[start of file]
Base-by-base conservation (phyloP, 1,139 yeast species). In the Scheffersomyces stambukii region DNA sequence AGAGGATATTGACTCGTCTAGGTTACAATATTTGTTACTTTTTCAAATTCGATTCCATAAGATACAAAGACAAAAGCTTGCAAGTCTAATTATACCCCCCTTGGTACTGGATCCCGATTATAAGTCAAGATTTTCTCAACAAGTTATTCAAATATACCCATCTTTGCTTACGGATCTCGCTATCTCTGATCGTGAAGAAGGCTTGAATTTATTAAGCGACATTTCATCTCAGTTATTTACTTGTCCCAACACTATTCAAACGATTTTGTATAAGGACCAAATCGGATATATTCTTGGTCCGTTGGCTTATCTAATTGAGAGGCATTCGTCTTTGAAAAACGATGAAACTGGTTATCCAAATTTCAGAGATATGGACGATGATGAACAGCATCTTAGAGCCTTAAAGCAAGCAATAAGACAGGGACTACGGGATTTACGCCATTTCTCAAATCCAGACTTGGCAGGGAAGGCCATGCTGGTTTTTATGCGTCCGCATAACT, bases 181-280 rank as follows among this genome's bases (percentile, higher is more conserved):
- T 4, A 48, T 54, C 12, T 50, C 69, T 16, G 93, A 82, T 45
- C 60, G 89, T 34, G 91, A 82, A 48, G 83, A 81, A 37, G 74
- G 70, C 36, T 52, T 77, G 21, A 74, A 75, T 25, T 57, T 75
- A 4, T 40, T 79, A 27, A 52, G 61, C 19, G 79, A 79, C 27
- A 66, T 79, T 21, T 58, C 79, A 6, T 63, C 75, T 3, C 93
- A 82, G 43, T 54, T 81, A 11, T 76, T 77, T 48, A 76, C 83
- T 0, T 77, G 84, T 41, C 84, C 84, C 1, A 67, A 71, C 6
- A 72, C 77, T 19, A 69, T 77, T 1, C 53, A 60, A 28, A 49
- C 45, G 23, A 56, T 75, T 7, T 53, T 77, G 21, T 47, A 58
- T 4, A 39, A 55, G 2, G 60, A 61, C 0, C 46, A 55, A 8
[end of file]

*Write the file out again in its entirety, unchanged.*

Base-by-base conservation (phyloP, 1,139 yeast species). In the Scheffersomyces stambukii region DNA sequence AGAGGATATTGACTCGTCTAGGTTACAATATTTGTTACTTTTTCAAATTCGATTCCATAAGATACAAAGACAAAAGCTTGCAAGTCTAATTATACCCCCCTTGGTACTGGATCCCGATTATAAGTCAAGATTTTCTCAACAAGTTATTCAAATATACCCATCTTTGCTTACGGATCTCGCTATCTCTGATCGTGAAGAAGGCTTGAATTTATTAAGCGACATTTCATCTCAGTTATTTACTTGTCCCAACACTATTCAAACGATTTTGTATAAGGACCAAATCGGATATATTCTTGGTCCGTTGGCTTATCTAATTGAGAGGCATTCGTCTTTGAAAAACGATGAAACTGGTTATCCAAATTTCAGAGATATGGACGATGATGAACAGCATCTTAGAGCCTTAAAGCAAGCAATAAGACAGGGACTACGGGATTTACGCCATTTCTCAAATCCAGACTTGGCAGGGAAGGCCATGCTGGTTTTTATGCGTCCGCATAACT, bases 181-280 rank as follows among this genome's bases (percentile, higher is more conserved):
- T 4, A 48, T 54, C 12, T 50, C 69, T 16, G 93, A 82, T 45
- C 60, G 89, T 34, G 91, A 82, A 48, G 83, A 81, A 37, G 74
- G 70, C 36, T 52, T 77, G 21, A 74, A 75, T 25, T 57, T 75
- A 4, T 40, T 79, A 27, A 52, G 61, C 19, G 79, A 79, C 27
- A 66, T 79, T 21, T 58, C 79, A 6, T 63, C 75, T 3, C 93
- A 82, G 43, T 54, T 81, A 11, T 76, T 77, T 48, A 76, C 83
- T 0, T 77, G 84, T 41, C 84, C 84, C 1, A 67, A 71, C 6
- A 72, C 77, T 19, A 69, T 77, T 1, C 53, A 60, A 28, A 49
- C 45, G 23, A 56, T 75, T 7, T 53, T 77, G 21, T 47, A 58
- T 4, A 39, A 55, G 2, G 60, A 61, C 0, C 46, A 55, A 8